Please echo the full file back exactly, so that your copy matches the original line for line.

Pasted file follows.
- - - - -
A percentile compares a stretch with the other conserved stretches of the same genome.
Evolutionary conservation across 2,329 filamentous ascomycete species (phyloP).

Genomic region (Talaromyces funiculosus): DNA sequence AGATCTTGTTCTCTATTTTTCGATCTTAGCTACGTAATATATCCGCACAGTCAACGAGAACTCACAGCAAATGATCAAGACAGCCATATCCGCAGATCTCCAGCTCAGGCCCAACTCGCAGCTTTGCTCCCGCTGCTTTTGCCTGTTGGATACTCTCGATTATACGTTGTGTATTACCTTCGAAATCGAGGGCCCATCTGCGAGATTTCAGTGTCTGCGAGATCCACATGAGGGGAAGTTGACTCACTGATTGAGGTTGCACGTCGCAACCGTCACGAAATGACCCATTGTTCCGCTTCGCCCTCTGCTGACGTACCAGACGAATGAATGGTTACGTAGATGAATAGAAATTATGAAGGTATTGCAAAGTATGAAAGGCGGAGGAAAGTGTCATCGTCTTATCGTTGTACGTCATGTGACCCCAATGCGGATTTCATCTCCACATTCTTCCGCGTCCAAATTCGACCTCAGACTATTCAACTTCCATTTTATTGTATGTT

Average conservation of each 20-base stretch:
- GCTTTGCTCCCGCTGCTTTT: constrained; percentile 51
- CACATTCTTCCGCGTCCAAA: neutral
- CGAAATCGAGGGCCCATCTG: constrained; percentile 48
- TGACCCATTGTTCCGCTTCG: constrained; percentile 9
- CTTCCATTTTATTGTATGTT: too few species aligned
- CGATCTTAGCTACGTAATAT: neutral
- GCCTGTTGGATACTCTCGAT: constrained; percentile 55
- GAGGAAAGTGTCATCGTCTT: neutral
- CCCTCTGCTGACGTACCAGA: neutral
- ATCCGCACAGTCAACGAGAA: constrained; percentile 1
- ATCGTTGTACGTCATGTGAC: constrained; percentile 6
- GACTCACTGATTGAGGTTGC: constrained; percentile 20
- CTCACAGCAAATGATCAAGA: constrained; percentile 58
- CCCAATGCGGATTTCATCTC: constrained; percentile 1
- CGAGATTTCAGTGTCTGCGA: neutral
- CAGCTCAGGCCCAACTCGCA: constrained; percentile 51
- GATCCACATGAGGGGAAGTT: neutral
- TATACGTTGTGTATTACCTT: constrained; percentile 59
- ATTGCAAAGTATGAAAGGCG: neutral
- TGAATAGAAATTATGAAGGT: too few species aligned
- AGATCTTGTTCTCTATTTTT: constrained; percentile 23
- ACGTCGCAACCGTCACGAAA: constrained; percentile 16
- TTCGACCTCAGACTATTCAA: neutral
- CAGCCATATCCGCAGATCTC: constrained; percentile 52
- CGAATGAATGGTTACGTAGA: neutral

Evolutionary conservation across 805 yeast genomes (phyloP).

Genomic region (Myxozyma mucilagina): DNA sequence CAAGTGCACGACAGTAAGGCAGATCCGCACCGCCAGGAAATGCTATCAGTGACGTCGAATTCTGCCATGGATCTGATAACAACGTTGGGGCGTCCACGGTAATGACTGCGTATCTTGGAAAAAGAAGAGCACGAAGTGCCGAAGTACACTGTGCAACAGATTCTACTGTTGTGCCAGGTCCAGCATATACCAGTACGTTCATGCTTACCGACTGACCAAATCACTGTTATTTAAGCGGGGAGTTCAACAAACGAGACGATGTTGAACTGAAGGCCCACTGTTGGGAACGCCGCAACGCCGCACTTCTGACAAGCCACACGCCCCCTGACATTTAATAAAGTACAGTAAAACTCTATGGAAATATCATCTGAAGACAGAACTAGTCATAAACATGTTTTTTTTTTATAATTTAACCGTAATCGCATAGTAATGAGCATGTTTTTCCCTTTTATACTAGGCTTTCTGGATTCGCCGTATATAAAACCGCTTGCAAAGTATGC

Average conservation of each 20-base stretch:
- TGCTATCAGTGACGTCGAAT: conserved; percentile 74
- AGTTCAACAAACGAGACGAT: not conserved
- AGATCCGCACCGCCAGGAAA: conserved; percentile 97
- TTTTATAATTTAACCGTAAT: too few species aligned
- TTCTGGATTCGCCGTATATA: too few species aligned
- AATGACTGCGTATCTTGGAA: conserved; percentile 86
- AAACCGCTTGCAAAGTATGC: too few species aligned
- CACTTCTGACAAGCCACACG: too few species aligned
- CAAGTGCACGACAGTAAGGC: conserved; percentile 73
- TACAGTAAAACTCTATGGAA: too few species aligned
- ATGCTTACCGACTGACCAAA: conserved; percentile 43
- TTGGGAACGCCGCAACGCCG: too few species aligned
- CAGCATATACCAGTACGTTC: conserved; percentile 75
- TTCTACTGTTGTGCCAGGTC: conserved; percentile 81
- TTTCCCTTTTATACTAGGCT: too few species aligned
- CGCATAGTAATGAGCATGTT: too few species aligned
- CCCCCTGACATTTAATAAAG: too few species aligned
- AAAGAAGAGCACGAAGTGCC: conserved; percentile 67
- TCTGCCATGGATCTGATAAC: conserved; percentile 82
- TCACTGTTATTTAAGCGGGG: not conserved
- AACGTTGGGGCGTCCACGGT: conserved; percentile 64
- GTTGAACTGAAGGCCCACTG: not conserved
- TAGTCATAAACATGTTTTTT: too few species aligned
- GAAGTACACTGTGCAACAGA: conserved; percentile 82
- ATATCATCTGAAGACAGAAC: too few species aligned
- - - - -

A percentile compares a stretch with the other conserved stretches of the same genome.
Evolutionary conservation across 2,329 filamentous ascomycete species (phyloP).

Genomic region (Talaromyces funiculosus): DNA sequence AGATCTTGTTCTCTATTTTTCGATCTTAGCTACGTAATATATCCGCACAGTCAACGAGAACTCACAGCAAATGATCAAGACAGCCATATCCGCAGATCTCCAGCTCAGGCCCAACTCGCAGCTTTGCTCCCGCTGCTTTTGCCTGTTGGATACTCTCGATTATACGTTGTGTATTACCTTCGAAATCGAGGGCCCATCTGCGAGATTTCAGTGTCTGCGAGATCCACATGAGGGGAAGTTGACTCACTGATTGAGGTTGCACGTCGCAACCGTCACGAAATGACCCATTGTTCCGCTTCGCCCTCTGCTGACGTACCAGACGAATGAATGGTTACGTAGATGAATAGAAATTATGAAGGTATTGCAAAGTATGAAAGGCGGAGGAAAGTGTCATCGTCTTATCGTTGTACGTCATGTGACCCCAATGCGGATTTCATCTCCACATTCTTCCGCGTCCAAATTCGACCTCAGACTATTCAACTTCCATTTTATTGTATGTT

Average conservation of each 20-base stretch:
- GCTTTGCTCCCGCTGCTTTT: constrained; percentile 51
- CACATTCTTCCGCGTCCAAA: neutral
- CGAAATCGAGGGCCCATCTG: constrained; percentile 48
- TGACCCATTGTTCCGCTTCG: constrained; percentile 9
- CTTCCATTTTATTGTATGTT: too few species aligned
- CGATCTTAGCTACGTAATAT: neutral
- GCCTGTTGGATACTCTCGAT: constrained; percentile 55
- GAGGAAAGTGTCATCGTCTT: neutral
- CCCTCTGCTGACGTACCAGA: neutral
- ATCCGCACAGTCAACGAGAA: constrained; percentile 1
- ATCGTTGTACGTCATGTGAC: constrained; percentile 6
- GACTCACTGATTGAGGTTGC: constrained; percentile 20
- CTCACAGCAAATGATCAAGA: constrained; percentile 58
- CCCAATGCGGATTTCATCTC: constrained; percentile 1
- CGAGATTTCAGTGTCTGCGA: neutral
- CAGCTCAGGCCCAACTCGCA: constrained; percentile 51
- GATCCACATGAGGGGAAGTT: neutral
- TATACGTTGTGTATTACCTT: constrained; percentile 59
- ATTGCAAAGTATGAAAGGCG: neutral
- TGAATAGAAATTATGAAGGT: too few species aligned
- AGATCTTGTTCTCTATTTTT: constrained; percentile 23
- ACGTCGCAACCGTCACGAAA: constrained; percentile 16
- TTCGACCTCAGACTATTCAA: neutral
- CAGCCATATCCGCAGATCTC: constrained; percentile 52
- CGAATGAATGGTTACGTAGA: neutral

Evolutionary conservation across 805 yeast genomes (phyloP).

Genomic region (Myxozyma mucilagina): DNA sequence CAAGTGCACGACAGTAAGGCAGATCCGCACCGCCAGGAAATGCTATCAGTGACGTCGAATTCTGCCATGGATCTGATAACAACGTTGGGGCGTCCACGGTAATGACTGCGTATCTTGGAAAAAGAAGAGCACGAAGTGCCGAAGTACACTGTGCAACAGATTCTACTGTTGTGCCAGGTCCAGCATATACCAGTACGTTCATGCTTACCGACTGACCAAATCACTGTTATTTAAGCGGGGAGTTCAACAAACGAGACGATGTTGAACTGAAGGCCCACTGTTGGGAACGCCGCAACGCCGCACTTCTGACAAGCCACACGCCCCCTGACATTTAATAAAGTACAGTAAAACTCTATGGAAATATCATCTGAAGACAGAACTAGTCATAAACATGTTTTTTTTTTATAATTTAACCGTAATCGCATAGTAATGAGCATGTTTTTCCCTTTTATACTAGGCTTTCTGGATTCGCCGTATATAAAACCGCTTGCAAAGTATGC

Average conservation of each 20-base stretch:
- TGCTATCAGTGACGTCGAAT: conserved; percentile 74
- AGTTCAACAAACGAGACGAT: not conserved
- AGATCCGCACCGCCAGGAAA: conserved; percentile 97
- TTTTATAATTTAACCGTAAT: too few species aligned
- TTCTGGATTCGCCGTATATA: too few species aligned
- AATGACTGCGTATCTTGGAA: conserved; percentile 86
- AAACCGCTTGCAAAGTATGC: too few species aligned
- CACTTCTGACAAGCCACACG: too few species aligned
- CAAGTGCACGACAGTAAGGC: conserved; percentile 73
- TACAGTAAAACTCTATGGAA: too few species aligned
- ATGCTTACCGACTGACCAAA: conserved; percentile 43
- TTGGGAACGCCGCAACGCCG: too few species aligned
- CAGCATATACCAGTACGTTC: conserved; percentile 75
- TTCTACTGTTGTGCCAGGTC: conserved; percentile 81
- TTTCCCTTTTATACTAGGCT: too few species aligned
- CGCATAGTAATGAGCATGTT: too few species aligned
- CCCCCTGACATTTAATAAAG: too few species aligned
- AAAGAAGAGCACGAAGTGCC: conserved; percentile 67
- TCTGCCATGGATCTGATAAC: conserved; percentile 82
- TCACTGTTATTTAAGCGGGG: not conserved
- AACGTTGGGGCGTCCACGGT: conserved; percentile 64
- GTTGAACTGAAGGCCCACTG: not conserved
- TAGTCATAAACATGTTTTTT: too few species aligned
- GAAGTACACTGTGCAACAGA: conserved; percentile 82
- ATATCATCTGAAGACAGAAC: too few species aligned